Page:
A savings account is another physical location for your money. While it's great to have a special account for it, make sure you know what the savings are for. Apply Rule One: Give Every Dollar a Job. Yes, that rule applies to your savings as well.
In order to do this, YNAB strongly recommends that you set up your savings account as a Budget Account and track it in your budget. Once you’ve set up your savings account, you need to decide exactly what you are saving for. Is the money for emergencies? Are you saving for a vacation or a new car? Whatever the jobs are for those dollars, create a Category in your Budget and budget those dollars directly to it.
Step 1: Create the Savings Account.
Click on the Add Account button in the sidebar to add an account in YNAB for your savings account.
Enter the name of the account, the starting balance and starting date for the account. Under account types, select Savings, then click Create Account.
A new account has been set up for you in the sidebar and the initial transaction has been categorized as Income for (the current month). This tells YNAB that the transaction will become Available to Budget.
Step 2: Move to the Budget.
Click on Budget in the sidebar to move to the Budget. Notice that the amount of the starting balance now appears as Income for (the current month).
Step 3: Budget the money where needed.
The money in your savings account needs to be assigned to jobs just like the money in your checking account. Use categories you already have, or create new ones that match the purposes you have for the money in your savings. Either way, the money will wait there in those categories until you spend it and record an outflow. Learn more about Rule Two.
Recording spending from a savings account is no different than recording spending from any other account.
Before recording any spending, always make sure you have budgeted for the expense in the Budget.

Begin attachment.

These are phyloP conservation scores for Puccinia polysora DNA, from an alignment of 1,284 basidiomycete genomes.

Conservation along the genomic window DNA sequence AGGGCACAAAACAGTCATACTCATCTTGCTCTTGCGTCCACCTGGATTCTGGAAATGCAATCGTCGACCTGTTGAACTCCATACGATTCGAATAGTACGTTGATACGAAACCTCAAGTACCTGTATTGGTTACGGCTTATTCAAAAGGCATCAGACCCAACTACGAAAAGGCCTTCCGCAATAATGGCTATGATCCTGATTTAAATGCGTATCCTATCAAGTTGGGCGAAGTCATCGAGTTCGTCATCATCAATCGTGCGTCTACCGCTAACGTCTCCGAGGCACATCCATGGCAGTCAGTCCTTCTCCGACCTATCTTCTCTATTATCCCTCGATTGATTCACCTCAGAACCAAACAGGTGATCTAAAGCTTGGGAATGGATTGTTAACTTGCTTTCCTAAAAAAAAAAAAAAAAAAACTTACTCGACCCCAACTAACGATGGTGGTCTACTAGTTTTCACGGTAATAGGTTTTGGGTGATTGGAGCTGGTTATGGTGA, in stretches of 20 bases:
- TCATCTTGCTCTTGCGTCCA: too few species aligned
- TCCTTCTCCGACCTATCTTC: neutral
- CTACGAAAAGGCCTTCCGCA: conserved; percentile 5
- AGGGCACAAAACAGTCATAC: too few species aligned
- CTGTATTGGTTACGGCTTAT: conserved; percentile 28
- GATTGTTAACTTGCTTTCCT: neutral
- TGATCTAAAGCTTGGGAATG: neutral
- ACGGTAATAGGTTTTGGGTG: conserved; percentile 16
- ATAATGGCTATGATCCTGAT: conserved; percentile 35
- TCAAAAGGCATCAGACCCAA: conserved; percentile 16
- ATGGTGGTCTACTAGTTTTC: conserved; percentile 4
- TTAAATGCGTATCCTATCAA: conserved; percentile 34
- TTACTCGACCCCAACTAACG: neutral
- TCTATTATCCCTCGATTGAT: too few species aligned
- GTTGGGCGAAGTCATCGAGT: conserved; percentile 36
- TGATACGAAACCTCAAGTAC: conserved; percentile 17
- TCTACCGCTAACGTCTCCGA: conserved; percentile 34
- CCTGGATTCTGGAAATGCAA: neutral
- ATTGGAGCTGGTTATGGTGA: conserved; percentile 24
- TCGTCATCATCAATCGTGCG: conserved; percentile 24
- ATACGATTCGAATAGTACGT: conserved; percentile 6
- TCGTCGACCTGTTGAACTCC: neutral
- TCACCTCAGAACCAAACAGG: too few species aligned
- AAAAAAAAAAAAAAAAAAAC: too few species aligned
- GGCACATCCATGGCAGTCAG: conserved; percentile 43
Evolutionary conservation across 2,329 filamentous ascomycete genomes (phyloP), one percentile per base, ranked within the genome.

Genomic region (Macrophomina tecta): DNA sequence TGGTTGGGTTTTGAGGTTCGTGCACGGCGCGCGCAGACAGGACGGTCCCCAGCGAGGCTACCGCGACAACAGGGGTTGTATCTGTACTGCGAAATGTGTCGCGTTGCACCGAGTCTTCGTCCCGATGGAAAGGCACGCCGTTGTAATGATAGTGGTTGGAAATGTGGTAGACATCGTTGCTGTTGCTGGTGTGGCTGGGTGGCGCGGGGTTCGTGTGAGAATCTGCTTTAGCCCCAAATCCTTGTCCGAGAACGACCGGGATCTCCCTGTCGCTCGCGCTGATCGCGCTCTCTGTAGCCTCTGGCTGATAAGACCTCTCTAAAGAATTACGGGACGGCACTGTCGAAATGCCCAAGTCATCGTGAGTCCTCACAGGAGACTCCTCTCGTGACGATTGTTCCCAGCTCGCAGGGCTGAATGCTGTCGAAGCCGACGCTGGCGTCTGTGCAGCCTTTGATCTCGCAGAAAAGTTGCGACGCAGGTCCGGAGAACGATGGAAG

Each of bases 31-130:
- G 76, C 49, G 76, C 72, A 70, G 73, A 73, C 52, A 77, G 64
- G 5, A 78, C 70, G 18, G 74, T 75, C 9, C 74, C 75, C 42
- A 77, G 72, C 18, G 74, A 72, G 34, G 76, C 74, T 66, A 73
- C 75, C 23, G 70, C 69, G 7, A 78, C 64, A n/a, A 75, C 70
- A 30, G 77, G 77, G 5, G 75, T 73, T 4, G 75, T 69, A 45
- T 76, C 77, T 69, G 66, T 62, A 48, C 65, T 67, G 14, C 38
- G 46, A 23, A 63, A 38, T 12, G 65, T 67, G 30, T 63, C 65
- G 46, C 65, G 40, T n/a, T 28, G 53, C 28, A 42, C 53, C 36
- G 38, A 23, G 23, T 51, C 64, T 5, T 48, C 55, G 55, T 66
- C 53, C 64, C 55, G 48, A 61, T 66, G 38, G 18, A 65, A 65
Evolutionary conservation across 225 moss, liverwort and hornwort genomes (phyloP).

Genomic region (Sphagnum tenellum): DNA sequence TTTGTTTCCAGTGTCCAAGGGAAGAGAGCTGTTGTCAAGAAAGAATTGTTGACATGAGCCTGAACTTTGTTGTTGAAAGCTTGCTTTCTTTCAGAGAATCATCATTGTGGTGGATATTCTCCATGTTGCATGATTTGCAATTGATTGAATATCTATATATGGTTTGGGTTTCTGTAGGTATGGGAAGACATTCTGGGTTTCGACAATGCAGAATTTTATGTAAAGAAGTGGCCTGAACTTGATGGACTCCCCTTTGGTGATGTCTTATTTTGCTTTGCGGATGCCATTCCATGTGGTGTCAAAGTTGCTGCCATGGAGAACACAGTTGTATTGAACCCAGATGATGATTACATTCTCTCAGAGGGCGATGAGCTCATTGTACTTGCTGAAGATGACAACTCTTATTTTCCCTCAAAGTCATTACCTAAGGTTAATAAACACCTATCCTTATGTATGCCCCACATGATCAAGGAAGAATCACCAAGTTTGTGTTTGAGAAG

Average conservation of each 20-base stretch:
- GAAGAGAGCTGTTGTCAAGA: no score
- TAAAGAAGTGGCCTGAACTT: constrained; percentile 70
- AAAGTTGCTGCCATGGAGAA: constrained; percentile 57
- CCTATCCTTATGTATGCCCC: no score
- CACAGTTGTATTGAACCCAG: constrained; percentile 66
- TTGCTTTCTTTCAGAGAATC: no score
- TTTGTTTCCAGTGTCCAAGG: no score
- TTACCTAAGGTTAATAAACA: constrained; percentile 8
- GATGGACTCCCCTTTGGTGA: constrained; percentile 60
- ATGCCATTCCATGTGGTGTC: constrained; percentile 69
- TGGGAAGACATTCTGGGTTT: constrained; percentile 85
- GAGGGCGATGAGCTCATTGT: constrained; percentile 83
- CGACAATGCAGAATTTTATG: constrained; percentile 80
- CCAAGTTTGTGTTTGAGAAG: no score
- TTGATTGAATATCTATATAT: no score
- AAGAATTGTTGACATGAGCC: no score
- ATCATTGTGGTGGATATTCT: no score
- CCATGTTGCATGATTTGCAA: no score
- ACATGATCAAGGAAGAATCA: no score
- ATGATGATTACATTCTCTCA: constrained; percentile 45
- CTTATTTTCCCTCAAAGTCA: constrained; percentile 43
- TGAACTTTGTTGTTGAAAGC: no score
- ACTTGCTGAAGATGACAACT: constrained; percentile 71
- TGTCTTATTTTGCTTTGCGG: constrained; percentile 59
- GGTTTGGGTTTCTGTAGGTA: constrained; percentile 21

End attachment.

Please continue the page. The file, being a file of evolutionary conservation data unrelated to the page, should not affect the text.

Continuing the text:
Step 1: Add a new transaction.
In your savings account, click on the Add a new transaction button. Enter the date of the transaction and in the Payee column enter the name of the person, place or company who received the money.
Step 2: Categorize appropriately.
In the Budget Category drop-down menu, select the category affected by the spending. For example, if you spent this money on Savings: Vacation enter Savings: Vacation from the drop-down choices.
Step 3: See how this spending affects the Budget.
YNAB has recorded the outflow for you in the Budget Screen. This will reduce the affected Balance in that category by the amount of your transaction. Always keep an eye on how much you budgeted in a category, how much you spent in a category, and on the Balance.
Remember that you’re using those category balances to make spending decisions!
In that case, a transfer will be involved. Follow the path of the money.
Example: You’ve been saving up for a new big screen TV and now have enough money in your “New TV” category. You will transfer the money to checking and will use your checking account debit card for the purchase.
Step 1: Transfer the money from savings to checking. You are not buying anything at this point, so the transfer is not categorized.
Step 2: Enter an outflow in checking for the purchase categorizing it to “New TV”.
The budget is updated to reflect the purchase from the savings category.
Not necessarily. The budget and accounts have different roles in your financial life. The accounts keep track of where your money is located, and the budget keeps track of what the money is for.
If you wanted you could keep all the money you are saving for different things in your checking account. Many people worry that if it’s in checking, they’ll spend it. However, with YNAB your spending decisions are driven by checking category balances, not account balances. If you are saving for that new TV, create a category for it. Any money assigned there is safe from other spending. If you buy groceries, you check the grocery category. As long as you stick to this principle you can keep money in any account. It’s entirely up to you!
Remember, the budget doesn’t care where you keep your money. You do! That’s what you have accounts. The budget just wants to know what the money is for.